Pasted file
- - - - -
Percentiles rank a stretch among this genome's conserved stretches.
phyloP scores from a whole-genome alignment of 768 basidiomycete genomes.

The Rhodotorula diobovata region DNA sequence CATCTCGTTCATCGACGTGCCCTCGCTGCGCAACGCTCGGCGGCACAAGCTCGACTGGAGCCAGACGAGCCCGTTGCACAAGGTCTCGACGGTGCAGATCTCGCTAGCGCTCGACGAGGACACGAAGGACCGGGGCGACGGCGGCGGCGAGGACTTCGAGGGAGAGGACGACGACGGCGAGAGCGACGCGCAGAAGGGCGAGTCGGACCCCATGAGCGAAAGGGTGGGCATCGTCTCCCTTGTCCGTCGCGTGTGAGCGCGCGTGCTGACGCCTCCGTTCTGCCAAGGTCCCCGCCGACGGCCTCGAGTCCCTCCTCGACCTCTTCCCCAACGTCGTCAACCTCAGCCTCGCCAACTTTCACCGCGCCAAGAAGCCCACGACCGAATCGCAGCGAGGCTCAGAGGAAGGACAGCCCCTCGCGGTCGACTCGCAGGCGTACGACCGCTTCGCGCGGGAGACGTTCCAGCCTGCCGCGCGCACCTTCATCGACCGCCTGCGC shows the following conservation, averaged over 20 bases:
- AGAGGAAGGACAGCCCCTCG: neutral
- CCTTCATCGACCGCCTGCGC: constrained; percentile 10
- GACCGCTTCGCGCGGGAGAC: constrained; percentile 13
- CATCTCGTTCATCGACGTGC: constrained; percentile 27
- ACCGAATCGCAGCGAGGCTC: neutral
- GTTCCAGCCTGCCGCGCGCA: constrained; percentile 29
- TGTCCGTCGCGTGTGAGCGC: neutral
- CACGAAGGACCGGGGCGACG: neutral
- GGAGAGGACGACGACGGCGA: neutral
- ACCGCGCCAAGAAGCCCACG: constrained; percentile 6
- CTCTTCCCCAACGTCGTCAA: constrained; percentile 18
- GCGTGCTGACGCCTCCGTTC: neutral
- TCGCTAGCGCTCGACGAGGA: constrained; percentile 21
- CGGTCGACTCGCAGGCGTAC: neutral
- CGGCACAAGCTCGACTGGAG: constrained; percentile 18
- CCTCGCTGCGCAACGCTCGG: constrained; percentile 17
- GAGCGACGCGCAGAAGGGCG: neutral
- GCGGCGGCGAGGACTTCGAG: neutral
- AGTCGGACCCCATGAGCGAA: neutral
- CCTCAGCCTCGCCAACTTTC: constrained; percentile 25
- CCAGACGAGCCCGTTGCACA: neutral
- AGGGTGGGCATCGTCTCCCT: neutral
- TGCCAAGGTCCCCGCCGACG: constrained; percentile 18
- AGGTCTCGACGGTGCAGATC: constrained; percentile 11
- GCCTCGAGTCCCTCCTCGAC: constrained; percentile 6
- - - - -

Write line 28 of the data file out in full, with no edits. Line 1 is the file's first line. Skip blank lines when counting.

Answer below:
- GCCTCGAGTCCCTCCTCGAC: constrained; percentile 6